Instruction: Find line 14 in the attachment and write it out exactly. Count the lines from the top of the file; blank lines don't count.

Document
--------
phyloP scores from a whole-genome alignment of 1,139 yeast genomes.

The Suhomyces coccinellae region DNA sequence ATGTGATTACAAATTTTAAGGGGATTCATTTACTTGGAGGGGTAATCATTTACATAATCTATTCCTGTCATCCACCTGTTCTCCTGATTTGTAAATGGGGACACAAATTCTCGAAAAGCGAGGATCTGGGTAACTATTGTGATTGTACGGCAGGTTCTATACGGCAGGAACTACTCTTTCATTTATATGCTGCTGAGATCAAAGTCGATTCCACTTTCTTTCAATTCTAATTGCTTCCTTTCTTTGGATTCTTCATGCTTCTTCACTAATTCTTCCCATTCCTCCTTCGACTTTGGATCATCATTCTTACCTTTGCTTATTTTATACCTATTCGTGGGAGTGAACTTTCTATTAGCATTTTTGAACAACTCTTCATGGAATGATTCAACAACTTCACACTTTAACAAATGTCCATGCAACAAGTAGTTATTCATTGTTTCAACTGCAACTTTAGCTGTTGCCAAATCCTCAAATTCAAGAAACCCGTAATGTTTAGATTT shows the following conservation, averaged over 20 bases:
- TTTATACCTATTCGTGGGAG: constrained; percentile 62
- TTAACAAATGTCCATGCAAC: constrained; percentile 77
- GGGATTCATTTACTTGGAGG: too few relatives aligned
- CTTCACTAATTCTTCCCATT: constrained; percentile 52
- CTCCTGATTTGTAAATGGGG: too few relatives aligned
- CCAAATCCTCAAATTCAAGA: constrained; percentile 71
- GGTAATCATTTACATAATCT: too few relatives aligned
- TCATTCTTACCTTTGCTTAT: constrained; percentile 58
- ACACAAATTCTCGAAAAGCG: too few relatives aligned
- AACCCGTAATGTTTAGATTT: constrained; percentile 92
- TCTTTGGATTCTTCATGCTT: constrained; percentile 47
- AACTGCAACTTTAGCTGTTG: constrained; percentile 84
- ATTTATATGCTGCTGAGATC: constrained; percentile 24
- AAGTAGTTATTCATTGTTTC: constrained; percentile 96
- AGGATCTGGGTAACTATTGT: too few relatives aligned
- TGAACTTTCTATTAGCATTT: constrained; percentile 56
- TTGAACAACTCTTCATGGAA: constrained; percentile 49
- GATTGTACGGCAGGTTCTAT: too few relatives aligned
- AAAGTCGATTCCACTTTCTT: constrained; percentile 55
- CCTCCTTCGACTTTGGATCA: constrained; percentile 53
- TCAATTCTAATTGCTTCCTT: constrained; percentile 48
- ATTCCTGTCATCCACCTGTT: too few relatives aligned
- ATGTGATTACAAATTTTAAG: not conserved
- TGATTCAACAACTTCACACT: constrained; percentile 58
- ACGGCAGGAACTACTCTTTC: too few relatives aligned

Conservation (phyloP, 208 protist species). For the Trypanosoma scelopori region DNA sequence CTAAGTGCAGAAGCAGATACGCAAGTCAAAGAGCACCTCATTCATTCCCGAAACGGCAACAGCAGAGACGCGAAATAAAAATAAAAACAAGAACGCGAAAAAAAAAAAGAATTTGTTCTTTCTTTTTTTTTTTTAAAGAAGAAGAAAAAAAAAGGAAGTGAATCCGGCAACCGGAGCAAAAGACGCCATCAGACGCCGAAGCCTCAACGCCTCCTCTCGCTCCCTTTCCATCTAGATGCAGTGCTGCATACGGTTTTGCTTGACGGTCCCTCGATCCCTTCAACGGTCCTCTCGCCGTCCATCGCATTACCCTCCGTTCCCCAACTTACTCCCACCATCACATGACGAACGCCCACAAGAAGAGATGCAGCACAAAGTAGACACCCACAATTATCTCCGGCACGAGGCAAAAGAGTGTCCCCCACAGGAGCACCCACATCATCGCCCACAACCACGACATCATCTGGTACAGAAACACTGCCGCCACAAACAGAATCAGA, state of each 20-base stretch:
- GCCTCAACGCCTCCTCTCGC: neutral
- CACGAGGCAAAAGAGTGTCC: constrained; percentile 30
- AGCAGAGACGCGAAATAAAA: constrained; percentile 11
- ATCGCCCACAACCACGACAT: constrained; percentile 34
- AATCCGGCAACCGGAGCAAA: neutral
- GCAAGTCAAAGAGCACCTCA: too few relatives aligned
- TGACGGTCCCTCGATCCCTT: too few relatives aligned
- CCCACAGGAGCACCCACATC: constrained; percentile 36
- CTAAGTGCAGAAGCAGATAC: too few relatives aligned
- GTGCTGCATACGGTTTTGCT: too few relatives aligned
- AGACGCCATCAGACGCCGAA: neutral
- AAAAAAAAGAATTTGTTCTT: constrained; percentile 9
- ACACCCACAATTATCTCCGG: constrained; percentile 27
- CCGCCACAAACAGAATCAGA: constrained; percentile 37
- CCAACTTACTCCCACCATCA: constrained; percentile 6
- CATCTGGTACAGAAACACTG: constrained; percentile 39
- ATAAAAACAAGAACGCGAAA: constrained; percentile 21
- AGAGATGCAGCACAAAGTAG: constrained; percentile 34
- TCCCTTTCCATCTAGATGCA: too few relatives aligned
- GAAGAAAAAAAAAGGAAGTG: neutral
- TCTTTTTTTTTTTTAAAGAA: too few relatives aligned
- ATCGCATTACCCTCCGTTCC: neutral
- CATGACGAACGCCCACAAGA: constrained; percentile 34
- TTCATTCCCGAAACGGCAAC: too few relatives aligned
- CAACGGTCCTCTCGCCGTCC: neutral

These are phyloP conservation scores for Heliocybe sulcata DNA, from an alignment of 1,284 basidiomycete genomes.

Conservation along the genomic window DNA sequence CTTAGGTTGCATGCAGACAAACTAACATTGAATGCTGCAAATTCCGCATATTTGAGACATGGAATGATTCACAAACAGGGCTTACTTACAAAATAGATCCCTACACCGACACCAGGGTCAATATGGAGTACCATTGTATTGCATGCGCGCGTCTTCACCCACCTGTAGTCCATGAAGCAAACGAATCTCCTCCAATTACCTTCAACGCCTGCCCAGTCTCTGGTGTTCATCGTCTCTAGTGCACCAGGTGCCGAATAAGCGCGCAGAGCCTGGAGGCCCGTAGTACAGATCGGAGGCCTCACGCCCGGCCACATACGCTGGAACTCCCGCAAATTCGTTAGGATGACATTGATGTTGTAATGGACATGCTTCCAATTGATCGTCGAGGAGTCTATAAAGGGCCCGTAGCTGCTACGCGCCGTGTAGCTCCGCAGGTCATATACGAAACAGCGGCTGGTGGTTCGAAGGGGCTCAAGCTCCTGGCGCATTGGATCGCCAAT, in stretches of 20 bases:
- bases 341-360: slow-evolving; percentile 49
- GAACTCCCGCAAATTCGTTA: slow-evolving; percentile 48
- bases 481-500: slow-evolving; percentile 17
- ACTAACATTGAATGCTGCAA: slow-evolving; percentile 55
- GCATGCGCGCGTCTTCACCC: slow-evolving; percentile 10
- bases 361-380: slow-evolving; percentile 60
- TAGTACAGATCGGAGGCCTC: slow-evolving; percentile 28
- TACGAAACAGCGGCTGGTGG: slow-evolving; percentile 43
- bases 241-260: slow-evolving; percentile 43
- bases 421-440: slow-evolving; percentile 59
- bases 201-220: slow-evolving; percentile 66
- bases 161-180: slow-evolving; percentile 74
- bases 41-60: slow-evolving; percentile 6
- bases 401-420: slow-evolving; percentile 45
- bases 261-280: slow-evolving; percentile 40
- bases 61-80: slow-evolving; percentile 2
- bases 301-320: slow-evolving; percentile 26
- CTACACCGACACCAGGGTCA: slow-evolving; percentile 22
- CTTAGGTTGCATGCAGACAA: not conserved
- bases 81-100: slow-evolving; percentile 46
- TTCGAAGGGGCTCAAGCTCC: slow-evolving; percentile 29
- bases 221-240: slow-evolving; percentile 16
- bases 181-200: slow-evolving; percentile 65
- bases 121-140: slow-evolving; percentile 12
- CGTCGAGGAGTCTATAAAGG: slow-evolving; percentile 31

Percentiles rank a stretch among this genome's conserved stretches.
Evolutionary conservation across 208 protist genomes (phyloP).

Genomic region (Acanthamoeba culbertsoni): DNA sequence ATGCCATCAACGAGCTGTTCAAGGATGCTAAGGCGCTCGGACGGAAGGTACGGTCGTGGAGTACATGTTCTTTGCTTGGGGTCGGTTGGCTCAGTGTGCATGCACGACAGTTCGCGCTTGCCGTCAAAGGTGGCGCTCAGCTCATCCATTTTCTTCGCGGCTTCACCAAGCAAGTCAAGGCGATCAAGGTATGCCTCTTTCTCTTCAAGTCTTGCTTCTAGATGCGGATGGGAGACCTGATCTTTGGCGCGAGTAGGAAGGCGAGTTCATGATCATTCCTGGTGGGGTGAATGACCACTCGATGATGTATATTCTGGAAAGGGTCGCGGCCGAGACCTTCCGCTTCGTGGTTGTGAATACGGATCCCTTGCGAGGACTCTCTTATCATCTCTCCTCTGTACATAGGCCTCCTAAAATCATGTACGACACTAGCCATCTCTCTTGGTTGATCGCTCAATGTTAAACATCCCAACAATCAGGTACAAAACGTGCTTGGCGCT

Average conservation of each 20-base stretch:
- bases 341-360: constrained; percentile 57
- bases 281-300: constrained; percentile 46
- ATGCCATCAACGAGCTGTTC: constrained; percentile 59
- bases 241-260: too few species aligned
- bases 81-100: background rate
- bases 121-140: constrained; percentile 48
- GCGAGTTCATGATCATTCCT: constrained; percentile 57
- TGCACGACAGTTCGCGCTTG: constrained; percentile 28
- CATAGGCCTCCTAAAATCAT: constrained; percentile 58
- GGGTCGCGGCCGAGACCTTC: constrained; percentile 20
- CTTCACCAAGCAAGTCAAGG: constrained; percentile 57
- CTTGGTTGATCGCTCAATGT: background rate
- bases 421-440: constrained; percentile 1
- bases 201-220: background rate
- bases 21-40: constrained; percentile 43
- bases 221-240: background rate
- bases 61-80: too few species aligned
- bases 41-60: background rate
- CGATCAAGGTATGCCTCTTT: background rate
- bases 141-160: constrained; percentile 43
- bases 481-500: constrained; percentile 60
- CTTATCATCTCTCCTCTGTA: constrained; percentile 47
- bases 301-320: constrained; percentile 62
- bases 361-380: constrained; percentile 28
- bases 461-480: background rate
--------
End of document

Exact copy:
- AACTGCAACTTTAGCTGTTG: constrained; percentile 84